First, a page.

My husband offered his encouragement that I just had to keep trying and that with practice my efforts would pay off. There I was struggling to come up with a blog post title to house my thoughts on why people shouldn’t give up on their social media efforts too early and BAM.
It’s amazing the life lessons you can find while you’re in the kitchen.
Okay – so here goes . . .
1. Know what you’re making.
It’s important to understand how to make what it is you want to enjoy or have the good sense to hire people who can make it for you. If you want to enjoy a vibrant online community around your brand . . . you’ll need to stop behaving badly online and know how to use the tools, have a list of ingredients (strategy, shrimp, resources, spices and commitment to continued learning) and a willingness to kick your fear of making mistakes to the curb.
I’m pretty sure Julia Child dropped her fair share of potato pancakes and I’m damn sure that just as many leading social media thinkers have flubbed up on occasion. I know I have. So be prepared to fail faster.
2. Have everything you need at arms reach.
This little pearl of advice came from friend and client Ben Roberts, owner of Undercurrent Restaurant and provider of the best damn lobster and shrimp spring rolls I’ve ever had. (Thanks Ben!)
Once you know what you’re making, get everything you need and keep it at arms reach. Seems simple enough right? Well, some of these things will take a certain amount of prep work.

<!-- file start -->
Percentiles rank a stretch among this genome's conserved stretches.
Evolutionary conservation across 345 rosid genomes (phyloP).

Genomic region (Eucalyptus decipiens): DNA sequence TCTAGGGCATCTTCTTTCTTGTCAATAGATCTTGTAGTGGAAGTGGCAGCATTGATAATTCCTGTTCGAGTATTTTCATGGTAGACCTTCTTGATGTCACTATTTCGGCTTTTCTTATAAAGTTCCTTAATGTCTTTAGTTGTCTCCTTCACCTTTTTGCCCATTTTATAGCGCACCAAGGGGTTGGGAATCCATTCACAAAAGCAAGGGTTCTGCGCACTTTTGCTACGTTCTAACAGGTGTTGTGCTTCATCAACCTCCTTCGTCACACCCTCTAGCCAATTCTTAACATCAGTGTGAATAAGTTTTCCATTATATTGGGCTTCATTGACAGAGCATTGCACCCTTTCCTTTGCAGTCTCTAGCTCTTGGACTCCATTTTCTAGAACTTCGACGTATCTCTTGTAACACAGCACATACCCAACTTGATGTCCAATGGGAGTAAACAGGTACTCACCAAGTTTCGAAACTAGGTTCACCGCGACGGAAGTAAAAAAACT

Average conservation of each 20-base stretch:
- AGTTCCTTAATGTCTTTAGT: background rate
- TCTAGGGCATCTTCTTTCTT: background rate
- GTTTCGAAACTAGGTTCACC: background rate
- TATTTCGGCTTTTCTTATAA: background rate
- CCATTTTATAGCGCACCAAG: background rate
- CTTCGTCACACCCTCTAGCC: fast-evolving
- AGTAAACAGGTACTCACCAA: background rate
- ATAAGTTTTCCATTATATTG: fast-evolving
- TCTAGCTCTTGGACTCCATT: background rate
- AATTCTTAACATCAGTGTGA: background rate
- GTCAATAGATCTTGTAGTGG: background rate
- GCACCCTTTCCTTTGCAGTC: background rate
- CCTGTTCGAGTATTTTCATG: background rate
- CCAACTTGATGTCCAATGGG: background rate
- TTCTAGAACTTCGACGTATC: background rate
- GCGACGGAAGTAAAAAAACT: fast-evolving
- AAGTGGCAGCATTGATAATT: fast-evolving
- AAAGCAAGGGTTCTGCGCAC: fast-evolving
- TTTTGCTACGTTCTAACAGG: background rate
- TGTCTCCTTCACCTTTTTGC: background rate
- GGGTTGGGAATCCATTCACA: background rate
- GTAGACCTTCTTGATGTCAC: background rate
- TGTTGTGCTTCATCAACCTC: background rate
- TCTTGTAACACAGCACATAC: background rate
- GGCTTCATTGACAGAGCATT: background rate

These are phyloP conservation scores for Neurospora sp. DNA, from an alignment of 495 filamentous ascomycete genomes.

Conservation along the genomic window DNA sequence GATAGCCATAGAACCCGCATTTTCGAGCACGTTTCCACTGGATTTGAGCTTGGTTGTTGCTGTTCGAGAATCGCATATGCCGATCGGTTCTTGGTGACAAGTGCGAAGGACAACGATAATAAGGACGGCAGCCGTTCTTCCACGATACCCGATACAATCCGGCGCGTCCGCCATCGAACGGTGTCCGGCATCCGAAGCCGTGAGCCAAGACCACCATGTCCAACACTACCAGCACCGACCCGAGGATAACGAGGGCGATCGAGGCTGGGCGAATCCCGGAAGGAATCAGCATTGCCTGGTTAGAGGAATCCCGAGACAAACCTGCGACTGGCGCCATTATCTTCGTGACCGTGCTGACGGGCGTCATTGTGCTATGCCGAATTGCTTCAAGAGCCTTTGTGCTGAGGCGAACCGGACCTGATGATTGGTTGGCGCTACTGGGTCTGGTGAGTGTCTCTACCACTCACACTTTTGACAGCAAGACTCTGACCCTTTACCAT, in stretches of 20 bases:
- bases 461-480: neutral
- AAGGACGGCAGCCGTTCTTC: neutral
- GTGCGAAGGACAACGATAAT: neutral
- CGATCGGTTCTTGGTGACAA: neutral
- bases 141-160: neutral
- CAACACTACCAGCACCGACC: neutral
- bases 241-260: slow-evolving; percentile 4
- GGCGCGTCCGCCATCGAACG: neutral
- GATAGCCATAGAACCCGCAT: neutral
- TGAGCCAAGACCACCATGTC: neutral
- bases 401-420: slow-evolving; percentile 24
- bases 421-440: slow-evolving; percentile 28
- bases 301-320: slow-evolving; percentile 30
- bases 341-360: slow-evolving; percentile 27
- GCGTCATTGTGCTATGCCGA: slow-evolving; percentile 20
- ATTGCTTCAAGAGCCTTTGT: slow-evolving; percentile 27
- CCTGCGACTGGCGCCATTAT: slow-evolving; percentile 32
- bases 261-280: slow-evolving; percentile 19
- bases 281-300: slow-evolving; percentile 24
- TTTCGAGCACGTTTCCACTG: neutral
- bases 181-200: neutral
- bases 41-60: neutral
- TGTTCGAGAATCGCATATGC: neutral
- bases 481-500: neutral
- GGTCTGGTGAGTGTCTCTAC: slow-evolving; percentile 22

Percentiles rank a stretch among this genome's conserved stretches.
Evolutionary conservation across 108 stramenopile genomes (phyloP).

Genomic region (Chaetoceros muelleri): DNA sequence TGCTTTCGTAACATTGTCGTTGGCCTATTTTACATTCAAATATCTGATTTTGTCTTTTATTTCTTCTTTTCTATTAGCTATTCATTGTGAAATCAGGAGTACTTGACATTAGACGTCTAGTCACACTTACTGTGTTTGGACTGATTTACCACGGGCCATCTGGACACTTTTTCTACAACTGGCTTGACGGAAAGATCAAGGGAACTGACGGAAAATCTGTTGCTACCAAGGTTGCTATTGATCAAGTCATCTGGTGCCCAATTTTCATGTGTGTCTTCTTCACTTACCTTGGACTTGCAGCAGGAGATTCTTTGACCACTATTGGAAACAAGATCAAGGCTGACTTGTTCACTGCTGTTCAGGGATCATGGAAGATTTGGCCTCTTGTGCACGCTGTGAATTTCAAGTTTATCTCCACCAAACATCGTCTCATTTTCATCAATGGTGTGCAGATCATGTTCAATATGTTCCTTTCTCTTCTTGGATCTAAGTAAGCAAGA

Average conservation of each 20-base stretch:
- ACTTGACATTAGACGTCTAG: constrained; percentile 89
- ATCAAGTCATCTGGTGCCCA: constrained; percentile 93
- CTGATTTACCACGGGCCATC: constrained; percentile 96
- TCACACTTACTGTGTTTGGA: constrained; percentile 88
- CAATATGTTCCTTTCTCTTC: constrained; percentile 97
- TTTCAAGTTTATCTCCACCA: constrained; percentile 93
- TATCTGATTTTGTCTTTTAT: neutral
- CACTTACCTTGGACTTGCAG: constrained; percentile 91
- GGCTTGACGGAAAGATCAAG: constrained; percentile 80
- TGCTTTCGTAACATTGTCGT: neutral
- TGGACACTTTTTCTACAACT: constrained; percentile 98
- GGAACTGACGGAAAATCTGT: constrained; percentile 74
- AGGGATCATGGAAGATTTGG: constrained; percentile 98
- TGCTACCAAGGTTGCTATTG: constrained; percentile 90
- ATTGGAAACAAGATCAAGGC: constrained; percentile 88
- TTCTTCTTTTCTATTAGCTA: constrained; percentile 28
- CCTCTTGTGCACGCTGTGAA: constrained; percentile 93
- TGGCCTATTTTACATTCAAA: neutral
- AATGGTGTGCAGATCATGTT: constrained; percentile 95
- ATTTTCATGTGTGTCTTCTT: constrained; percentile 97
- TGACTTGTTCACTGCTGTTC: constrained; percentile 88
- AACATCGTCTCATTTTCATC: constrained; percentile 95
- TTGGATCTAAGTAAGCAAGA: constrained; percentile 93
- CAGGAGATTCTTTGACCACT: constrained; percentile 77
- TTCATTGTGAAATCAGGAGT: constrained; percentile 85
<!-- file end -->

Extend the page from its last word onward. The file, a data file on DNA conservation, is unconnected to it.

This means taking time to learn how to use social media management tools like HootSuite, keeping all of your apps up to date and authenticated, keeping your goals top of mind and of course commit yourself to be prepared for an opportunity when it arrives. Constantly be on the look out for articles and posts that keep you sharp and in your flow.
3. Keep the water warm.
Having the right temperature when you soak your spring roll wrappers is crucial. Too cold and they remain stiff and gummy . . . too hot and they curl up and become a gluey mess.
The same goes for your conversations online.
If there is someone in your company (or possibly you!) that is in charge of your online voice but doesn’t have the time, slightest interest or commitment to investing in your success as a brand online by actively engaging, you need to relieve them of their duties (or step aside) and find someone who is.
I personally feel that you/your staff are the most qualified to engage with your online community. You are the one’s coming face to face with your clients in person, so why not be the one who is “face to face” with them online? You can absolutely get help creating content, but that content falls flat if there is no one to engage with fans and followers who like, RT or comment.
Let’s get one thing clear . . . content creation and distribution does not equal that certain something special that happens when you engage with people you know and do business with. Remember that it IS social media after all and your fans and followers want to talk to you! And they are on Facebook, Twitter, Google+, Pinterest . . . I think you get my point.
If your company’s social efforts are languishing . . . consider carefully that it may not be the social media that isn’t working for your brand but who on your team is participating (or not).
Investing in training, staying informed by reading tech blogs, getting inspired and above all else being interested in the people who invest in your brand will help keep the conversations with, about and surrounding your brand nice and warm.